Inexpert opinion

This post was inspired by an amazing workshop given by Mark Burgman at the recent Student Conference on Conservation Science in Cambridge. I have done my best to get across what I learnt from it here, but it is not the final word on this issue.

Some experts. Yesterday.

It turns out experts aren’t necessarily all that good at estimation. They are often wrong and overconfident in their ability to get stuff right. This matters. A lot.

It matters because experts, particularly scientists, are often asked to predict something based on their knowledge of a subject. These predictions can be used to inform policy or other responses. The consequences of bad predictions can be dramatic.

For example, seismologists in L’Aquila, Italy, were asked whether there was a risk of threat to human life from earthquakes in the area by the media. They famously told reporters there was ‘no danger.’ They were wrong.

Not all cases are so dramatic, but apparently experts make these mistakes all the time. This has profound implications for conservation.

Expert opinion is used all the time in ecology and conservation where empirical data is hard or impossible to collect. For example the well known IUCN redlist draws on large pools of expert knowledge in determining range and population sizes for species. If these are very inaccurate then we have a problem.

Fortunately, there may be a solution.

This solution was first noticed in 1906 at a country fair. At this fair people were taking part in a contest to guess the weight of a prize ox. Of the 800 or so  people that took part nobody got the correct weight. However, the average guess was closer than most people in the crowd and most of the cattle experts. As a group these non-experts out performed the experts.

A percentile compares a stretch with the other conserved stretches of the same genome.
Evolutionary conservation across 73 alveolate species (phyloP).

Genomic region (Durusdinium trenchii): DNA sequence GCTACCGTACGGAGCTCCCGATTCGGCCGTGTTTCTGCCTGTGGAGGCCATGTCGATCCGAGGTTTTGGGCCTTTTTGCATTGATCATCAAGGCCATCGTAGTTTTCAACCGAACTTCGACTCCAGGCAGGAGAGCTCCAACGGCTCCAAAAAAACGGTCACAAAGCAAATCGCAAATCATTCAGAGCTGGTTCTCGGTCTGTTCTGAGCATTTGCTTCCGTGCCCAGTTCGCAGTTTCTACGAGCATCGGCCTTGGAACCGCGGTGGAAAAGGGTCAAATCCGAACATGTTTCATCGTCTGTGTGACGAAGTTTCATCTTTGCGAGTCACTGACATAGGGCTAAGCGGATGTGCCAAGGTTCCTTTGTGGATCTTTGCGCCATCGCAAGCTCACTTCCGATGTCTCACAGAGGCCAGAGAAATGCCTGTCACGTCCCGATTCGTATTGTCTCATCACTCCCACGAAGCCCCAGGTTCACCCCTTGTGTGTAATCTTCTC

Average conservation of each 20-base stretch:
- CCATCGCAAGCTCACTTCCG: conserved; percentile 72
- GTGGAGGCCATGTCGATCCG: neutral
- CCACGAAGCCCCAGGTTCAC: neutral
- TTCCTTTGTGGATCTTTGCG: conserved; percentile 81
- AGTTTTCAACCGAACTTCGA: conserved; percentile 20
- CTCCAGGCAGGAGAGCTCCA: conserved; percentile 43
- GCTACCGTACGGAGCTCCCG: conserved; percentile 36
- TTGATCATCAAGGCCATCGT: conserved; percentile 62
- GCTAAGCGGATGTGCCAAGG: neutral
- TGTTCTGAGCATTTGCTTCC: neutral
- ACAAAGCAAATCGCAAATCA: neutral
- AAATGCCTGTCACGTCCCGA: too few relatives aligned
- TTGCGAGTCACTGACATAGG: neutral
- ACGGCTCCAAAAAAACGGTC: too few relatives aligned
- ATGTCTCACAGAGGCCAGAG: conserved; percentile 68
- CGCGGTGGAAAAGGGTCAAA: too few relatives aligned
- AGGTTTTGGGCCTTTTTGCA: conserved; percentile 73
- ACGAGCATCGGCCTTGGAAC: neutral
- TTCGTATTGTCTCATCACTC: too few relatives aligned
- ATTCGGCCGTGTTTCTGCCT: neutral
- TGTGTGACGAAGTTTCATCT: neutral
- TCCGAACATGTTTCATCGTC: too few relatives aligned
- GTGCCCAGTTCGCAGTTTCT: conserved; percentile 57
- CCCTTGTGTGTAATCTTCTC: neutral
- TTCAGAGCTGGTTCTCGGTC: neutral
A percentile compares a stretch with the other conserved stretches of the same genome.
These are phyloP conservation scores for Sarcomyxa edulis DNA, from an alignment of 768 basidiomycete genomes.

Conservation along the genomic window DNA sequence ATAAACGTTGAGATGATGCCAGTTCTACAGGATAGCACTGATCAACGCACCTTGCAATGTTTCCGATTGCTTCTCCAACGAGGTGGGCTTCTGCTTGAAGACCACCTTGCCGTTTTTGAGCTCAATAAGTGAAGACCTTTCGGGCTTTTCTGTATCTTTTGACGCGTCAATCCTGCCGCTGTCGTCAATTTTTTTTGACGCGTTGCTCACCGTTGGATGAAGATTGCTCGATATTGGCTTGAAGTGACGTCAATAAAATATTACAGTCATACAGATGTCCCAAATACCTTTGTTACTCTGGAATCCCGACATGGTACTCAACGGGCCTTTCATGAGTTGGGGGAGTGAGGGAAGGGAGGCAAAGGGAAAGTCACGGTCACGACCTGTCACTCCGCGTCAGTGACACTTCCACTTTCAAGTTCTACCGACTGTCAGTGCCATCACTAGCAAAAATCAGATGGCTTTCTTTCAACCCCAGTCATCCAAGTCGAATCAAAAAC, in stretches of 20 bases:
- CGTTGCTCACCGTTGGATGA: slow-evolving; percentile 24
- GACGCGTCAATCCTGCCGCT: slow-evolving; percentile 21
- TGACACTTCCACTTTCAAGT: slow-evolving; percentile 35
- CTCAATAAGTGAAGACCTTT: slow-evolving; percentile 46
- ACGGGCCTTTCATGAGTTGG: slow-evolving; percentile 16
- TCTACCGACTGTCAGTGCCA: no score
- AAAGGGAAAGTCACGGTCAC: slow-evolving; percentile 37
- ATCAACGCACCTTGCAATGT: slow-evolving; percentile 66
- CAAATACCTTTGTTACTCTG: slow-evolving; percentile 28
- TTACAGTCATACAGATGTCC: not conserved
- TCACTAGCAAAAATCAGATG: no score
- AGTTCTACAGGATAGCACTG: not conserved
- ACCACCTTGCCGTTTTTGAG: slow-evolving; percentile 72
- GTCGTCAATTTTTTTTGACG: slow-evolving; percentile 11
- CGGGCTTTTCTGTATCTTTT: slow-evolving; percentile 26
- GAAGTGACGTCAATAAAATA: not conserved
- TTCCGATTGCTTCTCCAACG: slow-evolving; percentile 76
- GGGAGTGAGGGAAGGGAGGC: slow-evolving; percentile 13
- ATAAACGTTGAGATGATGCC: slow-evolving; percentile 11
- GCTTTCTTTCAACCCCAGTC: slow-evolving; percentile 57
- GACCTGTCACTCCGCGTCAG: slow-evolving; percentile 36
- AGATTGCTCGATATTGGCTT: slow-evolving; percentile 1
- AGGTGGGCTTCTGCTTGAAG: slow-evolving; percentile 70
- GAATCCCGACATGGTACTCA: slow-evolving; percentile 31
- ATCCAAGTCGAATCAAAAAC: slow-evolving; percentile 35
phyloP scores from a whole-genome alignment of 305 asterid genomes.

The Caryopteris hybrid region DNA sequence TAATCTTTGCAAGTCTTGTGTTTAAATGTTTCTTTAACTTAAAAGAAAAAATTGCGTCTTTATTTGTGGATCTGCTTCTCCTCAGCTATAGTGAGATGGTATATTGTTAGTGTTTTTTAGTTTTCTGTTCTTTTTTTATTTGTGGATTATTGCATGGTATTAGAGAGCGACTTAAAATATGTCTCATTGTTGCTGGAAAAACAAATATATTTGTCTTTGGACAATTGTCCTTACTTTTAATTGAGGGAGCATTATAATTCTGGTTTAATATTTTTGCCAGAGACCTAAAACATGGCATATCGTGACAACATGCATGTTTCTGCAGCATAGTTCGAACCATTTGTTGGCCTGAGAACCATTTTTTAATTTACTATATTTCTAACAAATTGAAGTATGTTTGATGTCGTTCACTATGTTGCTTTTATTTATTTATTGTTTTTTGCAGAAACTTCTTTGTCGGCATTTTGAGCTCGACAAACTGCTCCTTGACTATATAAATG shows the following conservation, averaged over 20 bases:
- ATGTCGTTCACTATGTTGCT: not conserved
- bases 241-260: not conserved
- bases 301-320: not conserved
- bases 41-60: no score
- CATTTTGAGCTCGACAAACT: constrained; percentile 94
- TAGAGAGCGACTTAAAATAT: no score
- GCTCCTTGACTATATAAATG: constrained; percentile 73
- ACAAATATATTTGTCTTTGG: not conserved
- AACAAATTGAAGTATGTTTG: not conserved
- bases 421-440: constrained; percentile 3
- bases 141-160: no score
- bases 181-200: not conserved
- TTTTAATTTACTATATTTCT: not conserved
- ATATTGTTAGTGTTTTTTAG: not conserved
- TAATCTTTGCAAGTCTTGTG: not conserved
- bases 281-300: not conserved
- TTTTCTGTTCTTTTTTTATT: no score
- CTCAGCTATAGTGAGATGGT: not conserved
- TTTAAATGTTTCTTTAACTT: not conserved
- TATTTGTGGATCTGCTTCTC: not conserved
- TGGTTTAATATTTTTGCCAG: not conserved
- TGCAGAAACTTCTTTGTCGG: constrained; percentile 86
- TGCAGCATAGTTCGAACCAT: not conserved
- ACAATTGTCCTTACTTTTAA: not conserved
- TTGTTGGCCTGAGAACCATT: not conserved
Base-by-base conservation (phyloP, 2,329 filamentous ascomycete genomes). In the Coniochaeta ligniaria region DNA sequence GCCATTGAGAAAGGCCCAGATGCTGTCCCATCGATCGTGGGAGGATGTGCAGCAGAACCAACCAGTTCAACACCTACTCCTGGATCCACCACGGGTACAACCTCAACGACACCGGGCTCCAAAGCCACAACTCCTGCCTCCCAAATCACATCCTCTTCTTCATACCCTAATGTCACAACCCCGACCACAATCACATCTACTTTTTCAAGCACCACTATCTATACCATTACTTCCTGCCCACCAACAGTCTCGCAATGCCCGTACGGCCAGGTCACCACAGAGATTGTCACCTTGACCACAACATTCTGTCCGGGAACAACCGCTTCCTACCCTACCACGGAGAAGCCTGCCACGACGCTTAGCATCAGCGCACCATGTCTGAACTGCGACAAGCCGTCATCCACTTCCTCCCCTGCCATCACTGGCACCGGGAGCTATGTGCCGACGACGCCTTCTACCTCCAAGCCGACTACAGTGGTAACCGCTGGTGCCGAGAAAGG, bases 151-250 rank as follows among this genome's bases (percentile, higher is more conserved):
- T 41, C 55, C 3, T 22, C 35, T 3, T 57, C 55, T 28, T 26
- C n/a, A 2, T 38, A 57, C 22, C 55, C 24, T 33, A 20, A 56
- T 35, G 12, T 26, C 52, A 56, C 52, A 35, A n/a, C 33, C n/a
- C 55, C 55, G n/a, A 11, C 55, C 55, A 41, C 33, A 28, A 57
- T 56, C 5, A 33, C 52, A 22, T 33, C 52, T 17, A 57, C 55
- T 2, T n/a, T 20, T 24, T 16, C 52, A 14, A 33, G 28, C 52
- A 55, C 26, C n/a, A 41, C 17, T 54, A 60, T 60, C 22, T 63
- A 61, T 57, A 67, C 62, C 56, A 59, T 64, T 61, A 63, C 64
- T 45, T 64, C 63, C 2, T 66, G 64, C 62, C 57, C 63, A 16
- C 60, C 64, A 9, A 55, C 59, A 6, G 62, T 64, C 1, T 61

Apparently this is now a phenomena that is widely recognised.

Building on this a technique has been developed called the delphi method. It aims to improve peoples estimates by getting them to make an estimate, discuss it with other people in their assigned group and then make another estimate. You then take the mean estimate of the group.

Mark Burgman and colleagues have come up with a modified version of the technique. This involves people estimating something, giving the highest reasonable value for their estimate, their lowest reasonable value and a measure of their confidence (50-100%) that their limits contain the true value. Then you discuss them in your group and change you estimates and use these to derive a group mean. This can be done many times, and it seems estimates are better with more iterations.

I think this is a great idea. But you can take the idea even further. You can do this with a series of questions some of which you know the answer for. Using respondents answers to these questions you can calibrate how expert your experts actually are. Then you can weight people’s estimates based on the confidence you have in them, like in the example below.

Estimates of the time-to-failure of an earth dam, once the core starts to leak. Taken from Aspinall 2010.